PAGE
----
Otjiwarongo road still an accident hot spot
TSUMEB – A total of 329 road accidents have been recorded on the road between Otjiwarongo and Otavi for the period between January and last week, according to information from the Otjiwarongo Traffic Unit. The accidents involved 24 government owned vehicles.
The unit also says that it has issued 187 fines since January, valued at N$293 850, for various road offences ranging from speeding and driving without a licence to talking on the phone while operating a vehicle, driving with an expired licence, overloading and drinking and driving.
The Otjiwarongo Traffic Unit Commander Warrant Nafthalie !Abeb believes most offences could have been easily avoided because all drivers know that drinking and driving is illegal as is talking on the phone without the aid of a hands-free device. “When a traffic officer stops a driver for speeding, only to discover the driver is not wearing a seatbelt and in addition to that he or she does not have a licence, a fine is inevitable because this situation is an accident waiting to happen,” he explained.
He attributed the decrease in road accidents and fatalities to the tireless efforts by traffic officers who are always on the road keeping a watchful eye. !Aebeb said passenger vehicles and long distance taxis are the majority of vehicles caught speeding. The young and very old form the majority of road users without a licence.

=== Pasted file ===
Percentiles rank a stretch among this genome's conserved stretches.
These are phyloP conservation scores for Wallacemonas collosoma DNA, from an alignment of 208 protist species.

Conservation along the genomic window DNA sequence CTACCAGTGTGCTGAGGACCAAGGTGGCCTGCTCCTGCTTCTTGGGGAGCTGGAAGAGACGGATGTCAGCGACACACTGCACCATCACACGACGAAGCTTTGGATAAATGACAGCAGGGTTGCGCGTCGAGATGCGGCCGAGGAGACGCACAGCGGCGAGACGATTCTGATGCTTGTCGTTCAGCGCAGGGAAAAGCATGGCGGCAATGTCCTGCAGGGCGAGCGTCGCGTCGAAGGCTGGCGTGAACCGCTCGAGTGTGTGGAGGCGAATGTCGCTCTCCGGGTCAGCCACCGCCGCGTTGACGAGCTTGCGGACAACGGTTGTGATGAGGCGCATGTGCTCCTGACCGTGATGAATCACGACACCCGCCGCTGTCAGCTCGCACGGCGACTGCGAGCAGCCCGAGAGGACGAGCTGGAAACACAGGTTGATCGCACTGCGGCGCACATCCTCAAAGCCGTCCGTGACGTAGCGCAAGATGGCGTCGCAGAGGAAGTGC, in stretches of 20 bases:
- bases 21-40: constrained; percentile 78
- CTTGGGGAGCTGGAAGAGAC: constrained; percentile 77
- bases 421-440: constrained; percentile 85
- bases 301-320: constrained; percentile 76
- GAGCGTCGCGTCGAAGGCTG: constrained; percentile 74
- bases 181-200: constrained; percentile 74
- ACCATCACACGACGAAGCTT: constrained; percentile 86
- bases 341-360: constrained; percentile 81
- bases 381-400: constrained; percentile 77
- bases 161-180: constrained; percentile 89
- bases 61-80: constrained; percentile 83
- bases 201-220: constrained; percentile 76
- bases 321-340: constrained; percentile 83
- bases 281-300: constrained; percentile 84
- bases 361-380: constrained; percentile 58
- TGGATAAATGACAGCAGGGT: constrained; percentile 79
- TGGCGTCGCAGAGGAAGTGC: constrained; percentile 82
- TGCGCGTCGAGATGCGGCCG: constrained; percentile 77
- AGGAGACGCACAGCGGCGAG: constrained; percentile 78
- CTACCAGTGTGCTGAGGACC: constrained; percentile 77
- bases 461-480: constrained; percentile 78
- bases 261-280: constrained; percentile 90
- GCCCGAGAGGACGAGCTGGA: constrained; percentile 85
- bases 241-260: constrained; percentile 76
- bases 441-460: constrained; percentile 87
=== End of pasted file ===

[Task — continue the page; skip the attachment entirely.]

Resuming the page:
According to !Aebeb the practice of commission payments among long-distance drivers contribute to the overloading of long-distance vehicles. “Because they are paid according to commission, the more people they transport the more money they make. [Long distance drivers] try to maximize their profits and thus endanger other road users,” he said.
Although serious accidents are fewer now, !Aebeb said that people need to change their mentality when using national roads. “People are so anxious to get behind the wheel of the car that they disregard themselves and other road users. This really needs to change, drivers must have the maturity to know that when they are on the road they have the lives of not only their passengers but all road users in their hands,” he said.
By John Travolter Matali